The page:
GFL intends to use the net proceeds from the offering of the Notes, together with the Equity Financing (i) to fund certain acquisitions, including a pending acquisition, (ii) to repay outstanding borrowings under its revolving credit facility, (iii) to pay related fees and expenses in connection therewith and (iv) for general corporate purposes.

GFL also announced that it has entered into a definitive agreement to acquire County Waste of Virginia, LLC and its subsidiaries.  The transaction, which is expected to close in January 2020, is subject to receipt of customary regulatory approvals.

County Waste offers solid waste management services, including collection, transportation, transfer, recycling and disposal of non-hazardous solid waste for municipal, residential and commercial and industrial customers in Virginia and Eastern Pennsylvania. County Waste’s collection and hauling operations utilize a fleet of over 410 trucks that service over 410,000 residential customers and 19,000 commercial customers. County Waste owns six transfer stations and one material recovery facility and operates a landfill in Troutville, Virginia.

Canada-based Fund created for investing in Cleantech Start-ups

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To support the development of cleantech companies, four Québec-based institutions are investing US$29 million in the new US$156.5 million Spring Lane Capital Fund I. With their investments, BDC Capital (US$15 million), Fonds de solidarité FTQ (US$7.5 million), Fondaction (US$3.5 million) and Palomino Capital (US$3 million) are looking to finance the start-up and post-start-up phases of cleantech companies, essential actors in the field of sustainable development.

“BDC Capital is pleased to support the launch of Spring Lane’s inaugural fund,” said Alison Nankivell, Vice President, Fund Investments and Global Scaling. “We believe the Spring Lane’s combination of project finance and growth equity for small scale environmental projects will help address a genuine funding gap in the financing chain for cleantech companies.”

“With its innovative and pioneering model, Spring Lane Capital is addressing the main challenge faced by the cleantech sector when it comes to start-up and post-start-up financing. The Fonds de solidarité FTQ’s investment will further help the development of clean technologies right here in Québec,” adds Dany Pelletier, the Fonds’ Vice-President for Investments, Strategic Capital, Energy, Environment and Mines.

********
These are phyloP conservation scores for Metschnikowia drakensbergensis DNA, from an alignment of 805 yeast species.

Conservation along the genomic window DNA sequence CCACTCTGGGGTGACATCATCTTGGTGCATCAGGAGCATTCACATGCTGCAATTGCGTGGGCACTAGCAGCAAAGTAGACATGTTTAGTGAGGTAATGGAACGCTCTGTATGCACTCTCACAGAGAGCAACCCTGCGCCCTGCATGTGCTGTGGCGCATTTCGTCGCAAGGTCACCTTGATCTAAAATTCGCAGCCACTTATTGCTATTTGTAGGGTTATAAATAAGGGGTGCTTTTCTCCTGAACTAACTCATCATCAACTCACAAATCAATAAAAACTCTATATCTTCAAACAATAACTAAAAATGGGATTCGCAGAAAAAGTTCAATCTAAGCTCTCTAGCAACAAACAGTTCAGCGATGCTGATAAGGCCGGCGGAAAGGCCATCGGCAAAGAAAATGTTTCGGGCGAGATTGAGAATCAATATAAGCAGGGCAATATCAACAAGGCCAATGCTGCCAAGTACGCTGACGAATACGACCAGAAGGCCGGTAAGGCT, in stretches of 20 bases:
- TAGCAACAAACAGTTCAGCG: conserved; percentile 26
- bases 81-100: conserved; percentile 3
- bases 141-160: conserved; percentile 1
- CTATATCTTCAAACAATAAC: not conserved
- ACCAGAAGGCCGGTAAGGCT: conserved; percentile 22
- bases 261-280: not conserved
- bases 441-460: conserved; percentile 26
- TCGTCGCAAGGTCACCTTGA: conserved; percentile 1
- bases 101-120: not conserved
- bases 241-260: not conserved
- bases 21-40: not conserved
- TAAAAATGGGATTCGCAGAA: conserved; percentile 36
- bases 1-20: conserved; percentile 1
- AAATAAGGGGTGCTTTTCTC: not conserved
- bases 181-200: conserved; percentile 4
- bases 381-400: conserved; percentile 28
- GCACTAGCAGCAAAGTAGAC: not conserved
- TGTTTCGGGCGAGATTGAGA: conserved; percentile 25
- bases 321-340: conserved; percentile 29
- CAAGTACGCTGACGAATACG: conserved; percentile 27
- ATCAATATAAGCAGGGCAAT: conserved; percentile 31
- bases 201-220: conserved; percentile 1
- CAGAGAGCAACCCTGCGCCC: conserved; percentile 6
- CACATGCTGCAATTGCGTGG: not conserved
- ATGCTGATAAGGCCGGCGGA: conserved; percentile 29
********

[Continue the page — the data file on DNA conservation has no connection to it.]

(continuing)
“The model that Spring Lane Capital proposes will enable local companies that are developing innovative technologies to access capital and develop their markets in areas in line with our objectives of sustainable development and the fight against climate change. Furthermore, its expertise in project financing makes it an interesting model for expediting the positive shift in our economy,” continues Marc-André Binette, Deputy Chief Investment Officer at Fondaction.

“We are very happy to support cleantech companies, both locally in Québec and abroad, as they benefit from Spring Lane’s innovative financing model to help grow their business,” declares Gary Alexander, CEO of Palomino Capital.

About BDC Capital
BDC Capital is the investment arm of BDC- Canada’s only bank devoted exclusively to entrepreneurs. With over $3 billion under management, BDC Capital serves as a strategic partner to the country’s most innovative firms. It offers a full spectrum of risk capital, from seed investments to transition capital, supporting Canadian entrepreneurs who wish to scale their businesses into global champions. Visit bdc.ca/capital.

About the Fonds de solidarité FTQ
The Fonds de solidarité FTQ is a development capital investment fund that channels the savings of Quebecers into investments. As at May 31, 2019, the organization had $15.6 billion in net assets, and through its current portfolio of investments supports 215,104 jobs. The Fonds is a partner in 3,126 companies and today has more than 700,000 shareholder-savers.

About Fondaction
Fondaction distinguishes itself through its investments, which are aimed at supporting, promoting and encouraging sustainable development. It manages assets in excess of $2 billion collected as retirement savings from more than 170,000 shareholders.
Fondaction supports the development of more than 1,200 SMEs, many of which are social economy enterprises. It helps create and maintain jobs and reduce inequalities, and contributes to the fight against climate change. Fondaction reduced the carbon footprint of its equity market investments by 51% between 2015 and 2018. For more information, go to fondaction.com or visit our LinkedIn page.

About Palomino Capital
Palomino Capital Corp. is a Montreal-based family office. We deploy proprietary capital across a broad spectrum of asset classes including alternative asset managers, bespoke private credit facilities, direct private equity and real estate.

The plastic dilemma: half of the 348 million tons of plastic produced per year becomes waste